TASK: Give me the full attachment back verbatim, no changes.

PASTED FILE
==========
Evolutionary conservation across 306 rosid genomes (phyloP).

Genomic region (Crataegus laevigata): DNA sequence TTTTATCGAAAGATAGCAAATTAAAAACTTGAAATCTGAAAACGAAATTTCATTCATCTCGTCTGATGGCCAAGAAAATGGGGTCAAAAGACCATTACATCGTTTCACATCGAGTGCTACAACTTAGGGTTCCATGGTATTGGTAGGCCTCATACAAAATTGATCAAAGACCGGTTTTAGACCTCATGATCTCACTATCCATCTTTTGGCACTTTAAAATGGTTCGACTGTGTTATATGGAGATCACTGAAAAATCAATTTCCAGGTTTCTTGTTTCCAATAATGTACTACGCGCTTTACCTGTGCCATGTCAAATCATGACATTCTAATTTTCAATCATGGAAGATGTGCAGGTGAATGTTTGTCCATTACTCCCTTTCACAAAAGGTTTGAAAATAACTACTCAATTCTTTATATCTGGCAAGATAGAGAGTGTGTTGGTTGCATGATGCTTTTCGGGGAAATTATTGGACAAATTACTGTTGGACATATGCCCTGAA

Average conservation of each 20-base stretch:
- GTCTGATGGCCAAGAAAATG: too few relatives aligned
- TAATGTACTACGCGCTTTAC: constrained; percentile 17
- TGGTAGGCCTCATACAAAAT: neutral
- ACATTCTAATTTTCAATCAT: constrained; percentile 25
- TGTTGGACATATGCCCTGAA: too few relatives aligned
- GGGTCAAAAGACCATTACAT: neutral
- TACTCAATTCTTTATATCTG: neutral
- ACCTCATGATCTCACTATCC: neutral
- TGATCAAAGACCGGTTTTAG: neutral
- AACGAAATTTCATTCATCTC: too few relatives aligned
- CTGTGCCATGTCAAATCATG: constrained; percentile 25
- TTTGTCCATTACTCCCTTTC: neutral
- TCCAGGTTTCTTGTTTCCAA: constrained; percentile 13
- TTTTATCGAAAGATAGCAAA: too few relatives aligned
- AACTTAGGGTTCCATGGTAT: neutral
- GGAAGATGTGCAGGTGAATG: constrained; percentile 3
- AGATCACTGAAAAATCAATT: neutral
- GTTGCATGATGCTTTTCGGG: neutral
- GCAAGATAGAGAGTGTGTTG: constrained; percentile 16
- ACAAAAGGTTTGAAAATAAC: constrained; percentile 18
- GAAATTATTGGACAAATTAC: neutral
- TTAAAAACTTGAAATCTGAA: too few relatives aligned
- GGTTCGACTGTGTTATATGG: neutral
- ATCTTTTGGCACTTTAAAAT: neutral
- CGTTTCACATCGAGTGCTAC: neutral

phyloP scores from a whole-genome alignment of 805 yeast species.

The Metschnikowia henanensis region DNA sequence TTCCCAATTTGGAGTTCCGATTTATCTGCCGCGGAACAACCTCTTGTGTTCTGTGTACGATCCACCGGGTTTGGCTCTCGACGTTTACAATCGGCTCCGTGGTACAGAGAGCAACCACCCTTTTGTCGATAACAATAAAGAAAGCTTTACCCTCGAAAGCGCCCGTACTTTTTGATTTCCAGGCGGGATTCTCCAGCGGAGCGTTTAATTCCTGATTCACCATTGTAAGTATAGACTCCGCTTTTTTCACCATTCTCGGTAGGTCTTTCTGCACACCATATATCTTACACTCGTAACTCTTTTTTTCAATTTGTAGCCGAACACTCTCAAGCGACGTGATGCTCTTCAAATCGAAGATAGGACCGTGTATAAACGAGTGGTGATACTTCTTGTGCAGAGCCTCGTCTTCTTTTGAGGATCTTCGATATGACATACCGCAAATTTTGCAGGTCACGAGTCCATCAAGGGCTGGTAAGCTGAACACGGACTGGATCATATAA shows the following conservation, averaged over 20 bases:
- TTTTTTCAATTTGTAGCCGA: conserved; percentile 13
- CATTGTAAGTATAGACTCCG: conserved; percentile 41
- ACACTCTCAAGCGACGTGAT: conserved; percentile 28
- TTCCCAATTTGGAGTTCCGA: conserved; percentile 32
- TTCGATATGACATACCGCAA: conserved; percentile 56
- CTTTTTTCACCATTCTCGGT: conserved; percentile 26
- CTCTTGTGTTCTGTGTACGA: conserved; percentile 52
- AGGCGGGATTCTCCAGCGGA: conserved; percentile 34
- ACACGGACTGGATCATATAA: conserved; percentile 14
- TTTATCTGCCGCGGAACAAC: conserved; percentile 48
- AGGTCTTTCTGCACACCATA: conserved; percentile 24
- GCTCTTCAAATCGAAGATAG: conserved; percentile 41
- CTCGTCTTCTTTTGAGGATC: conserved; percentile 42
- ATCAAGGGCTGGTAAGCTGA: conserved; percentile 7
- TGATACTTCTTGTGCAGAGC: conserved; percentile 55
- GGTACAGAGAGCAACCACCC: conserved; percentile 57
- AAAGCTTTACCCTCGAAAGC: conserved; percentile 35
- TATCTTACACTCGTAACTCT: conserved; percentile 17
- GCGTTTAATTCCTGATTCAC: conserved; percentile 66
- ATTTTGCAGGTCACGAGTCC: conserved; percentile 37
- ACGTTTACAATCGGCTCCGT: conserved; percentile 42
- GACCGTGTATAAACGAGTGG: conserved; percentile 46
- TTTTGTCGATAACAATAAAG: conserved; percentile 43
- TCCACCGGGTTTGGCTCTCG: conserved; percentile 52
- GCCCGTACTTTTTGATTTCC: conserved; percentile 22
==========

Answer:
Evolutionary conservation across 306 rosid genomes (phyloP).

Genomic region (Crataegus laevigata): DNA sequence TTTTATCGAAAGATAGCAAATTAAAAACTTGAAATCTGAAAACGAAATTTCATTCATCTCGTCTGATGGCCAAGAAAATGGGGTCAAAAGACCATTACATCGTTTCACATCGAGTGCTACAACTTAGGGTTCCATGGTATTGGTAGGCCTCATACAAAATTGATCAAAGACCGGTTTTAGACCTCATGATCTCACTATCCATCTTTTGGCACTTTAAAATGGTTCGACTGTGTTATATGGAGATCACTGAAAAATCAATTTCCAGGTTTCTTGTTTCCAATAATGTACTACGCGCTTTACCTGTGCCATGTCAAATCATGACATTCTAATTTTCAATCATGGAAGATGTGCAGGTGAATGTTTGTCCATTACTCCCTTTCACAAAAGGTTTGAAAATAACTACTCAATTCTTTATATCTGGCAAGATAGAGAGTGTGTTGGTTGCATGATGCTTTTCGGGGAAATTATTGGACAAATTACTGTTGGACATATGCCCTGAA

Average conservation of each 20-base stretch:
- GTCTGATGGCCAAGAAAATG: too few relatives aligned
- TAATGTACTACGCGCTTTAC: constrained; percentile 17
- TGGTAGGCCTCATACAAAAT: neutral
- ACATTCTAATTTTCAATCAT: constrained; percentile 25
- TGTTGGACATATGCCCTGAA: too few relatives aligned
- GGGTCAAAAGACCATTACAT: neutral
- TACTCAATTCTTTATATCTG: neutral
- ACCTCATGATCTCACTATCC: neutral
- TGATCAAAGACCGGTTTTAG: neutral
- AACGAAATTTCATTCATCTC: too few relatives aligned
- CTGTGCCATGTCAAATCATG: constrained; percentile 25
- TTTGTCCATTACTCCCTTTC: neutral
- TCCAGGTTTCTTGTTTCCAA: constrained; percentile 13
- TTTTATCGAAAGATAGCAAA: too few relatives aligned
- AACTTAGGGTTCCATGGTAT: neutral
- GGAAGATGTGCAGGTGAATG: constrained; percentile 3
- AGATCACTGAAAAATCAATT: neutral
- GTTGCATGATGCTTTTCGGG: neutral
- GCAAGATAGAGAGTGTGTTG: constrained; percentile 16
- ACAAAAGGTTTGAAAATAAC: constrained; percentile 18
- GAAATTATTGGACAAATTAC: neutral
- TTAAAAACTTGAAATCTGAA: too few relatives aligned
- GGTTCGACTGTGTTATATGG: neutral
- ATCTTTTGGCACTTTAAAAT: neutral
- CGTTTCACATCGAGTGCTAC: neutral

phyloP scores from a whole-genome alignment of 805 yeast species.

The Metschnikowia henanensis region DNA sequence TTCCCAATTTGGAGTTCCGATTTATCTGCCGCGGAACAACCTCTTGTGTTCTGTGTACGATCCACCGGGTTTGGCTCTCGACGTTTACAATCGGCTCCGTGGTACAGAGAGCAACCACCCTTTTGTCGATAACAATAAAGAAAGCTTTACCCTCGAAAGCGCCCGTACTTTTTGATTTCCAGGCGGGATTCTCCAGCGGAGCGTTTAATTCCTGATTCACCATTGTAAGTATAGACTCCGCTTTTTTCACCATTCTCGGTAGGTCTTTCTGCACACCATATATCTTACACTCGTAACTCTTTTTTTCAATTTGTAGCCGAACACTCTCAAGCGACGTGATGCTCTTCAAATCGAAGATAGGACCGTGTATAAACGAGTGGTGATACTTCTTGTGCAGAGCCTCGTCTTCTTTTGAGGATCTTCGATATGACATACCGCAAATTTTGCAGGTCACGAGTCCATCAAGGGCTGGTAAGCTGAACACGGACTGGATCATATAA shows the following conservation, averaged over 20 bases:
- TTTTTTCAATTTGTAGCCGA: conserved; percentile 13
- CATTGTAAGTATAGACTCCG: conserved; percentile 41
- ACACTCTCAAGCGACGTGAT: conserved; percentile 28
- TTCCCAATTTGGAGTTCCGA: conserved; percentile 32
- TTCGATATGACATACCGCAA: conserved; percentile 56
- CTTTTTTCACCATTCTCGGT: conserved; percentile 26
- CTCTTGTGTTCTGTGTACGA: conserved; percentile 52
- AGGCGGGATTCTCCAGCGGA: conserved; percentile 34
- ACACGGACTGGATCATATAA: conserved; percentile 14
- TTTATCTGCCGCGGAACAAC: conserved; percentile 48
- AGGTCTTTCTGCACACCATA: conserved; percentile 24
- GCTCTTCAAATCGAAGATAG: conserved; percentile 41
- CTCGTCTTCTTTTGAGGATC: conserved; percentile 42
- ATCAAGGGCTGGTAAGCTGA: conserved; percentile 7
- TGATACTTCTTGTGCAGAGC: conserved; percentile 55
- GGTACAGAGAGCAACCACCC: conserved; percentile 57
- AAAGCTTTACCCTCGAAAGC: conserved; percentile 35
- TATCTTACACTCGTAACTCT: conserved; percentile 17
- GCGTTTAATTCCTGATTCAC: conserved; percentile 66
- ATTTTGCAGGTCACGAGTCC: conserved; percentile 37
- ACGTTTACAATCGGCTCCGT: conserved; percentile 42
- GACCGTGTATAAACGAGTGG: conserved; percentile 46
- TTTTGTCGATAACAATAAAG: conserved; percentile 43
- TCCACCGGGTTTGGCTCTCG: conserved; percentile 52
- GCCCGTACTTTTTGATTTCC: conserved; percentile 22